Bigoted Quackery?

“Let me be the first to engage in some bigoted quackery and talk conversion.

That is to quote Victorian Premier Daniel Andrews, who has announced plans to ban so-called ‘LGBT conversion therapy.’

Speaking on Sunday at Melbourne’s Midsumma Pride March, Andrews vigorously criticised the idea that someone’s sexual orientation or gender identity can be changed, calling it ‘a most personal form of torture, a cruel practice that perpetuates the idea that LGBTI people are in some way broken.’

‘We will drag these practices out of the dark ages and into the brightest of lights.’

Then he called it ‘bigoted quackery’ – see my opening remark.

This is at first bewildering for the average Christian reader if only because few have ever heard of something called ‘LGBT conversion therapy.’ It’s a term invented by them, not us.

So, we are left to ask what it means. …

The Human Rights Law Centre and La Trobe University … report condemns the ‘insidious practice’ of churches having a ‘welcoming but not affirming’ policy akin to the adage, ‘love the sinner but not the sin.’…

– The Australian Christian Lobby’s Martyn Iles unpacks some of the challenges facing Christians in Victoria, and across Australia.

Better than Inclusion: Welcome! Response to Church of England Guidance on Gender Transition Services

Glen Scrivener from Speak Life speaks with Dr Ian Paul about the open letter released this week, ‘A Response to the House of Bishops guidance on Transgender Welcome’, and the whole issue of gender dysphoria.

Ian Paul reaffirms that everyone is welcome at church, and explains why.

Watch the conversation.

Read the Letter and see the signatories which includes more than a thousand Church of England clergy.

“Transgender Baptism” – How should we Respond? — GAFCON UK

Gafcon UK has published a briefing for Parochial Church Councils in the Church of England –

“Just before Christmas, the House of Bishops published pastoral guidance which ‘welcomes and encourages the unconditional affirmation of trans people’ – and encourages clergy to use existing liturgy (of Baptism, Confirmation or the Affirmation of Baptismal Faith) if a transgender adult wishes to reaffirm their Christian faith and mark their transition.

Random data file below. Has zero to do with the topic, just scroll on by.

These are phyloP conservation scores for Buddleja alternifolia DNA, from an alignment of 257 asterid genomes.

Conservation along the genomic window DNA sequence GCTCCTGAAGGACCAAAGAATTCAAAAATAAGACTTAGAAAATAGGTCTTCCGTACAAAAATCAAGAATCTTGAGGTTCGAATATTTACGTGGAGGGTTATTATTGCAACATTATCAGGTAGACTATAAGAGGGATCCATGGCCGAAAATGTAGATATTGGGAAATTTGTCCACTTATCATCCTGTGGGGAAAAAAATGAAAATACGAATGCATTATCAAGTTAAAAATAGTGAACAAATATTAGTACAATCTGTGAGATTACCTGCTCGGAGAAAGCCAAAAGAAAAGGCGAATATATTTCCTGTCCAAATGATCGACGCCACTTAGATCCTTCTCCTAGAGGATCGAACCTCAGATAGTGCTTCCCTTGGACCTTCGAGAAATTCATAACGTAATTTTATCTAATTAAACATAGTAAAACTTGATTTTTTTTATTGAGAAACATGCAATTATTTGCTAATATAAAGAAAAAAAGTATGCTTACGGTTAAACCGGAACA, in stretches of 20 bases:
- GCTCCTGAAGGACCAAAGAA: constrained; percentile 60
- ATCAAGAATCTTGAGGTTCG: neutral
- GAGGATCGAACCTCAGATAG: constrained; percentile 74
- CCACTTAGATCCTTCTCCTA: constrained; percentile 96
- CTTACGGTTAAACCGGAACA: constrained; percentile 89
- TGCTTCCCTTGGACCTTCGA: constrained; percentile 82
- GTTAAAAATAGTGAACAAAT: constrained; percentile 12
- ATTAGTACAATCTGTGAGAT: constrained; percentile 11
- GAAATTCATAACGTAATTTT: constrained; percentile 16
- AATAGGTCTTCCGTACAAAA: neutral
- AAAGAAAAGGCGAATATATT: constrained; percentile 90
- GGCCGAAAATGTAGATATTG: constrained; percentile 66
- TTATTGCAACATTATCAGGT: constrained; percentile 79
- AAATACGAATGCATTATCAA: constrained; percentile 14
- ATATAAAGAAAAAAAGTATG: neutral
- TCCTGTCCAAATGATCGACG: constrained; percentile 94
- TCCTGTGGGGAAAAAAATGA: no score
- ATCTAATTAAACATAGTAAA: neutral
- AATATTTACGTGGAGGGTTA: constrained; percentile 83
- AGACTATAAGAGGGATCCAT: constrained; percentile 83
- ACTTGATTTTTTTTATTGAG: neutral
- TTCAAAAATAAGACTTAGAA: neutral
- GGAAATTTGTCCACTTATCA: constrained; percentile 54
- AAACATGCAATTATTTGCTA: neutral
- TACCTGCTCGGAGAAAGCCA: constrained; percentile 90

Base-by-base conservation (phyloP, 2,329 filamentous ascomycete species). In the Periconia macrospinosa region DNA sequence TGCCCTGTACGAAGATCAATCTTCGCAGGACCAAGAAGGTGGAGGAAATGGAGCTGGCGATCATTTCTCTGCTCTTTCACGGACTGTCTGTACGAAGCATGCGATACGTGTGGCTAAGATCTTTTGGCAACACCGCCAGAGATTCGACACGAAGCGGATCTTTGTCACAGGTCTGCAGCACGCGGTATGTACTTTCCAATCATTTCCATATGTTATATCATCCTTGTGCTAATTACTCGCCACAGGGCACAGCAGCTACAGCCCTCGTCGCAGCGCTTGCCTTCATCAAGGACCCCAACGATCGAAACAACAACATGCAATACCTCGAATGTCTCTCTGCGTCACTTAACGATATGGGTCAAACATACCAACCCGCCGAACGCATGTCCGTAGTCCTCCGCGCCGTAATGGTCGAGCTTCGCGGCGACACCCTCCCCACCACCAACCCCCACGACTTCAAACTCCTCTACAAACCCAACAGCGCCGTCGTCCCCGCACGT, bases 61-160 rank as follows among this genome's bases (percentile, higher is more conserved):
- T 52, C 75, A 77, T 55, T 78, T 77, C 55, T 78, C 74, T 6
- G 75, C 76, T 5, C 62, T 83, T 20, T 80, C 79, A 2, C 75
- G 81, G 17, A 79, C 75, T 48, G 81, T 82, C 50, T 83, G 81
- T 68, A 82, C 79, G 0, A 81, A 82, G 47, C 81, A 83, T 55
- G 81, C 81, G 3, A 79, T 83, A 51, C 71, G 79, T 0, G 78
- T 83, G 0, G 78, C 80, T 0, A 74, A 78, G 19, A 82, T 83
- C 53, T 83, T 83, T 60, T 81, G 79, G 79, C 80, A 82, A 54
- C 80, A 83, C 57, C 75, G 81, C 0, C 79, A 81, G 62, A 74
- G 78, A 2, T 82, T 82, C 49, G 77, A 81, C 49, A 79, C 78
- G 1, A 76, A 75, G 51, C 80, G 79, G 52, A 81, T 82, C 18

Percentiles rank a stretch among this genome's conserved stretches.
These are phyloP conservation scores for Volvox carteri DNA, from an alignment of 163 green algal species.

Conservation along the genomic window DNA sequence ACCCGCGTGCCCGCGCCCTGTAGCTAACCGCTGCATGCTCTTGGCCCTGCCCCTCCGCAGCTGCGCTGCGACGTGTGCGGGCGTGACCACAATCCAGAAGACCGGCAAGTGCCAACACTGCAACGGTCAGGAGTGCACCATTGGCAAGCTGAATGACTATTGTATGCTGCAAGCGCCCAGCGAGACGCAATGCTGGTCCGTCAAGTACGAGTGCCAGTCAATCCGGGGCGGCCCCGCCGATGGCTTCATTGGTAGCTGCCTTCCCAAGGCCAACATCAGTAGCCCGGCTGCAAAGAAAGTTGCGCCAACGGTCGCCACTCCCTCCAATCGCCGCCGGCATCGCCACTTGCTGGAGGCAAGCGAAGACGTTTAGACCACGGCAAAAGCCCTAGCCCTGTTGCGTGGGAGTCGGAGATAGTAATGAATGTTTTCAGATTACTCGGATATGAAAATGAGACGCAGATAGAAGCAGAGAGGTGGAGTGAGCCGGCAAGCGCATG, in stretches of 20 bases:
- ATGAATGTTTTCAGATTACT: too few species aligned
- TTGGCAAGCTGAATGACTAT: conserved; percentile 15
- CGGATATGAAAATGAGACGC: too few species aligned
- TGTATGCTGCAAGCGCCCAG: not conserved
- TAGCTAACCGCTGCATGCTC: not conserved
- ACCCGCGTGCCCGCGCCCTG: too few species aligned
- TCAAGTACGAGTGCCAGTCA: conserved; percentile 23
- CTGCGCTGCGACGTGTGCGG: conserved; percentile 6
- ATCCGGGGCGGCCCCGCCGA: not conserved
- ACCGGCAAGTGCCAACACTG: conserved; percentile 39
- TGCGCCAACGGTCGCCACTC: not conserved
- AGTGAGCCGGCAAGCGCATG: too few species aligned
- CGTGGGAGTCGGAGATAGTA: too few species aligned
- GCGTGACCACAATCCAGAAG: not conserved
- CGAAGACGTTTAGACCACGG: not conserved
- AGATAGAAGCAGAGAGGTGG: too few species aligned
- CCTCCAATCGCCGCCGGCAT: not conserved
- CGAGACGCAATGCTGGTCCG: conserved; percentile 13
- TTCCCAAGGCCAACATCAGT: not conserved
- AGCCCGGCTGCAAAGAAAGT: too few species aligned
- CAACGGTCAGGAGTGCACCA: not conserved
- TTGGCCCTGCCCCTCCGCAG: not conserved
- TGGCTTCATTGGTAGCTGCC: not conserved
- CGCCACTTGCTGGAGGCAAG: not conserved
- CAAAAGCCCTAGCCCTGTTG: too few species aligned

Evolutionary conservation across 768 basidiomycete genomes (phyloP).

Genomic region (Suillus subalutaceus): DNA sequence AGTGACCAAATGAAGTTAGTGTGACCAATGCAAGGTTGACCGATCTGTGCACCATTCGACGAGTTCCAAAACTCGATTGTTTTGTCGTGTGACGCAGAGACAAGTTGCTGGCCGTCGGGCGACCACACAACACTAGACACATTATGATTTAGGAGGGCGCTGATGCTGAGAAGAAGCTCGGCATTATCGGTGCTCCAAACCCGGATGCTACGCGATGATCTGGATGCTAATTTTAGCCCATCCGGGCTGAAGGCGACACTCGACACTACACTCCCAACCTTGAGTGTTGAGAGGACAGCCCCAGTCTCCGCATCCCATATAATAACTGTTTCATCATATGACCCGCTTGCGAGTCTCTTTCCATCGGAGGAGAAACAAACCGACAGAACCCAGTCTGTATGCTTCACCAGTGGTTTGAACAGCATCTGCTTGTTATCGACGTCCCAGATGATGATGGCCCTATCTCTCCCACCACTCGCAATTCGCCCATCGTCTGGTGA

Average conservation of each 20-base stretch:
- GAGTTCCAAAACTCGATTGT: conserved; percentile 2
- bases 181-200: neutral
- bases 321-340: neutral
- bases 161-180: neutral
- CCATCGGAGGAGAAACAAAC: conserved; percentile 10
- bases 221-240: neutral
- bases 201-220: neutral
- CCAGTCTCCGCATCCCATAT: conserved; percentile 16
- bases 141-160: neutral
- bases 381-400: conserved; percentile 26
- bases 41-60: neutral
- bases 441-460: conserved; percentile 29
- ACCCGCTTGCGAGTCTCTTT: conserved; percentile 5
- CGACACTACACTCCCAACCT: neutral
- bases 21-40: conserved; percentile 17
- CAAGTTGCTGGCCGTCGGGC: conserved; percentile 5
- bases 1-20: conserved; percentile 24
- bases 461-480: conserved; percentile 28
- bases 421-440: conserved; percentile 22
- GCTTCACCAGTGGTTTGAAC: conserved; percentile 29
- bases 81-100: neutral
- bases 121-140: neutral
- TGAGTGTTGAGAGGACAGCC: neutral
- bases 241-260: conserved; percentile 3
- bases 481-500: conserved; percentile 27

This has caused considerable concern amongst lay and ordained members of the Church of England for a variety of theological and pastoral reasons. This briefing seeks to summarise some of those concerns and suggest ideas for further reading.”

Read the briefing, and related documents, here.

See also:

2,000 clergy sign letter saying new Church of England service for trans people may ‘harm’ childrenTelegraph.

“Some 2,155 bishops, priests and lay members of the church have added their names to the letter which condemns new guidance released last month on gender transition.”

Pink is for Death

“Pink has become the colour of death. When a baby girl came into the world, friends gave gifts of pink shoes or a pink outfit. It may be a social convention, but does that matter? Pink was the colour for girls. Like so much else, another insidious social movement has replaced something good with the representation of evil.

Last night in Manhattan, the skyline changed to a pinkish glow, as New York State celebrated the passing of a law which will enable the killing of babies up until birth. …”

Murray Campbell in Melbourne adds his voice to the outrage, but reminds us what Christians must not neglect.

Yesterday New York signed off on Toxic Humanity

“Forget toxic masculinity. Don’t even mention toxic femininity. Yesterday’s move by the New York legislature to enshrine abortion up to full term in New York State is a prime example of one thing: toxic humanity.

But more than that. The true toxicity is not in the signing of the legislation, but in the unadulterated celebrating of it. …”

Stephen McAlpine writes with sadness of celebrations in New York.

Another call for Margaret Court Arena to be renamed

“Vogue magazine editor-in-chief Anna Wintour has used a speech at an Australian Open event to call for the Margaret Court Arena to be renamed, in light of the tennis star’s opposition to same-sex marriage. …”

— Report from ABC News.

A Tale of Two Levels – and Good news for Gnostics